Eighteen years – so long has passed since I heard about the deaths of Olov Borén and Robert Karlström. 

I will never forget that rainy February morning.

“Jackie Arklöv, a former HVO soldier, who was found guilty in 1995 by the Higher Court in Mostar for war crimes committed in Herzegovinian detention camps Dretelj and Gabela, yesterday was sentenced for life in prison at the Norköpping District Court in Sweden, for the murder of two policemen, Olov Borén and Robert Karlström at Malexander in Östergötland on May 28, 1999 … “

This is what I have read in the newspapers while drinking coffee on Feićeva Street.

I couldn’t believe my eyes, but again, I knew that all was true, not because the newspapers wrote about it, but because it seemed so impossible to me.

Suddenly I got panicked.


I looked at the girl who was changing the ashtray on the table, unconscious of the disgust her rough, swollen, almost nail-free fingers provoked in me just a few seconds earlier

I was barely able to pay the bill, roll the newspapers and go outside.


Story of Jackie Arklöv, former soldier of the special unit of the HVO “Ludvig Pavlovic” and a member of the Swedish Neo-Nazi Movement “National Republican Army”, begins in the capital of Liberia, in Monrovia in 1973.

1973- 1975

His mother Betty gave him to the orphanage after leaving the man she lived with, an American named Joe, of whom is only known that he was a security officer in that African country.

According to Swedish journalist and writer Michaela Sandelina, who wrote the book “Den Svarte Nazisten” (“The Black Nazi”) about Arklöv, Jackie’s real name was Dzei Bar. At the age of two, this little Liberian boy was adopted by a married couple from Ankarsund, a small village in the Västerbottens region in northern Sweden.


Little Dzei Bar, from now on known by his adoptive name Jackie Arklöv grew up in the family that sought to provide everything that a child needed for normal childhood, but he also realized very early that life among people with different skin color is everything but beautiful and idyllic.


Brutish and ruthless by nature, he responded with fists, and when he realized that he was physically superior to most of them, he himself began to provoke fights, which is why he very early came under the supervision of social workers.


The author of the book “Smärtpunkten” (“A Bad Place”) about killings in Malexander, a Swedish journalist Elisabeth Ǻsbrink, with whom I had a chance to talk to a few years back, is convinced that this pretty traumatic experiences from childhood in many ways influenced what Jackie Arklöv would later become.


As a teenager, Arklöv began reading war themed books. He was particularly enthusiastic and moved by those about the Second World War. There he first encountered Nazi ideology, which he later fully accepted and followed, despite his origin and skin color.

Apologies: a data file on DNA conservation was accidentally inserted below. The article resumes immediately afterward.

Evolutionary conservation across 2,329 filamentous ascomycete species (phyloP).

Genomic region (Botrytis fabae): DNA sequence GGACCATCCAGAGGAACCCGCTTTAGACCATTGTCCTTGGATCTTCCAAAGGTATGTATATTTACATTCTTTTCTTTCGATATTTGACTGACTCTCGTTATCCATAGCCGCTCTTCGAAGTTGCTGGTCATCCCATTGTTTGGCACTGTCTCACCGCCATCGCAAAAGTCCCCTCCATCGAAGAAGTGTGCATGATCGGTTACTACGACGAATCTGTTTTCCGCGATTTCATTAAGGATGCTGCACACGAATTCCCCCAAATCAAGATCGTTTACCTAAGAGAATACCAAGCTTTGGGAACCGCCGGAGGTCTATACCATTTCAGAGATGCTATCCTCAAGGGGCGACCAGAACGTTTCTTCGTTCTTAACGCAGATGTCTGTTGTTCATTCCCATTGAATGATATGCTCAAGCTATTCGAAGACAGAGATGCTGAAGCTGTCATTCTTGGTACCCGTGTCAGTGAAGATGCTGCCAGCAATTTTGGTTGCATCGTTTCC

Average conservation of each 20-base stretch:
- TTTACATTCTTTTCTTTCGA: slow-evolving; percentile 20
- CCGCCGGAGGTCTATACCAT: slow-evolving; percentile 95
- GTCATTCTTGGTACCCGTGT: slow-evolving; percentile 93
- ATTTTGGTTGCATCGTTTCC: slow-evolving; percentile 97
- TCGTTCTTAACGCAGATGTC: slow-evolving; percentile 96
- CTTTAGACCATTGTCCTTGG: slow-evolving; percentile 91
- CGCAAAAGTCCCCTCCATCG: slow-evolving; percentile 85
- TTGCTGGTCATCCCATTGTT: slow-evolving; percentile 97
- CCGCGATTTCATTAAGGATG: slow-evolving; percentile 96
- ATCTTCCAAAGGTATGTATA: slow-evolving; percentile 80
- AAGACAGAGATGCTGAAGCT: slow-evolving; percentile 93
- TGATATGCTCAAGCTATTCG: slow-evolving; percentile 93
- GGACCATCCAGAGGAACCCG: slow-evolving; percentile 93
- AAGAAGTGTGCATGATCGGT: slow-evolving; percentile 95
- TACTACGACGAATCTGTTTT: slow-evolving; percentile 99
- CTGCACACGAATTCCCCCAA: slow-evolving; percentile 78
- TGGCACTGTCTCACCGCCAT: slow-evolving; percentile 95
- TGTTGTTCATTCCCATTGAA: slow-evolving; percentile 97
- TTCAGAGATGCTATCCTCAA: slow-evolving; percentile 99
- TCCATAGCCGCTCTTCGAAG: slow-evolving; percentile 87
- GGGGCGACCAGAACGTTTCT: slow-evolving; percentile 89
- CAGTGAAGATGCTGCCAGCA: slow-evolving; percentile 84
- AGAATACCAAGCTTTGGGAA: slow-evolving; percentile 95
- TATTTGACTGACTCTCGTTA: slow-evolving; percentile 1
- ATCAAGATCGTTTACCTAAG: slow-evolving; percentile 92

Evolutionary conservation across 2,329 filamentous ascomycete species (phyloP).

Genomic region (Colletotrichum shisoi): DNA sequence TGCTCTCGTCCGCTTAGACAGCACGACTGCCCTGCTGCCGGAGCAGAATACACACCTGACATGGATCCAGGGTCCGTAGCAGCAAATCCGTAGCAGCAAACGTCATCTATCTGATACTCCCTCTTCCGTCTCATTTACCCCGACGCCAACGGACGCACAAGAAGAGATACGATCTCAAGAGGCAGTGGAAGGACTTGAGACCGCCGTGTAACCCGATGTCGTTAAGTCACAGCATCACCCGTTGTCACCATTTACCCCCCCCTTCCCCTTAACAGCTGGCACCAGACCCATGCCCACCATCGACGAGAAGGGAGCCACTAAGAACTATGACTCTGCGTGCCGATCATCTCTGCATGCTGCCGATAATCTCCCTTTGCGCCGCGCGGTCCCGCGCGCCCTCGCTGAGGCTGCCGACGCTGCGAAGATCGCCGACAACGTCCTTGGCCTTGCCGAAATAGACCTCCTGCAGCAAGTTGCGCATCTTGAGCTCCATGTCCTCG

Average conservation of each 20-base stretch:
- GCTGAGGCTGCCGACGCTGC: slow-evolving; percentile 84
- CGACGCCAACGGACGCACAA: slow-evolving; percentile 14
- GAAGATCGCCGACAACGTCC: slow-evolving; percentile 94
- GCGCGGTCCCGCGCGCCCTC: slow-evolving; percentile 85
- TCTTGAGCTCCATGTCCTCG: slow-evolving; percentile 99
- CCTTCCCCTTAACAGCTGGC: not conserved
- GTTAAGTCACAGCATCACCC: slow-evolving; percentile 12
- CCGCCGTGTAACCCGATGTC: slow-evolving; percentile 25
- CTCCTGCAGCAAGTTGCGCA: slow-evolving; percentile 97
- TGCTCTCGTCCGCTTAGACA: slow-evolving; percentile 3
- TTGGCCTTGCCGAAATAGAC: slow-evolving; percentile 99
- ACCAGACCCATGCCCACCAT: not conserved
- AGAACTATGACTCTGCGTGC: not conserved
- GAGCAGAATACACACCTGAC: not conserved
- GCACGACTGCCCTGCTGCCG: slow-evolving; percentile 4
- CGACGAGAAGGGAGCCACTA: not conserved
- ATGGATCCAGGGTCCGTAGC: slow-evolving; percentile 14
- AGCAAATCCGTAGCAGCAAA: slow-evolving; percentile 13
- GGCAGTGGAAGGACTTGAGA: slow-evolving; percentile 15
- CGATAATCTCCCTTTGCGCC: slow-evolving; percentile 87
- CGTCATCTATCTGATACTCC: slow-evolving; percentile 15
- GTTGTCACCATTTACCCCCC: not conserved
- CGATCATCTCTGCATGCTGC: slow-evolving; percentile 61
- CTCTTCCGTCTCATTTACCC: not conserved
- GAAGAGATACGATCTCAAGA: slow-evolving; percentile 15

As he himself stated, liking Hitler and his ideas at first came from a completely different reason: he taught at school that he should hate the Nazis, and he, the rebel as he was, started feeling affection towards them.

Those were the years when he was easily identifying with everything that others around him considered wrong and undesirable.

Jackie Arklöv

The Journey

His obsession with war and military life will take him first to the Swedish army, in Arvidsjaur, and then to the legionary commune of Aubagne, in the south of France, from where he will travel to Zagreb during the Homeland War in Croatia, intending to fight on the Croatian side army.

By the end of 1992, he will reach reach Čapljina, where he will join the HVO units. There begins Akrlov’s war story, which will result in tens of tortured and killed, mostly Bosniak and Serb civilians, and captured soldiers in villages near Čapljina, Dubrava plateau, and Dretelj and Gabela detention camps.


“Jackie Arklöv had his own methods,” Osman Eminovic, one of Arklöv’s victims, told me a few years ago.

“He loved to beat people with the hose of the fire extinguisher. However, he also used everything else that was within his hand reach – a handle of a gun, butt of a pistol, pieces of furniture… I witnessed when he hit Smajo Mesić from Višići with a shovel in the back of the head, causing him to instantly lose consciousness. As he laid there, blood pouring from his head, Arklöv continued to beat him. I don’t how Smajo survived… “


Osman Eminovic was beaten by Arklöv several times. Arklöv usually beat him with the hose of a fire extinguisher.

“The hose has a clamp at the top, and when it hits you, it literally knocks the meat from the bone,” he told me.

“I do not remember how many times he has beaten me. I would have normally been knocked down on the ground after the first blow, and I stayed there, not having the strength to come up. “

Ahmet Cernica was an officer of RBIH Army and, just like Osman Eminovic, one of the constant Arklöv victims during of Jackie’s stay in the Gabela prison camp.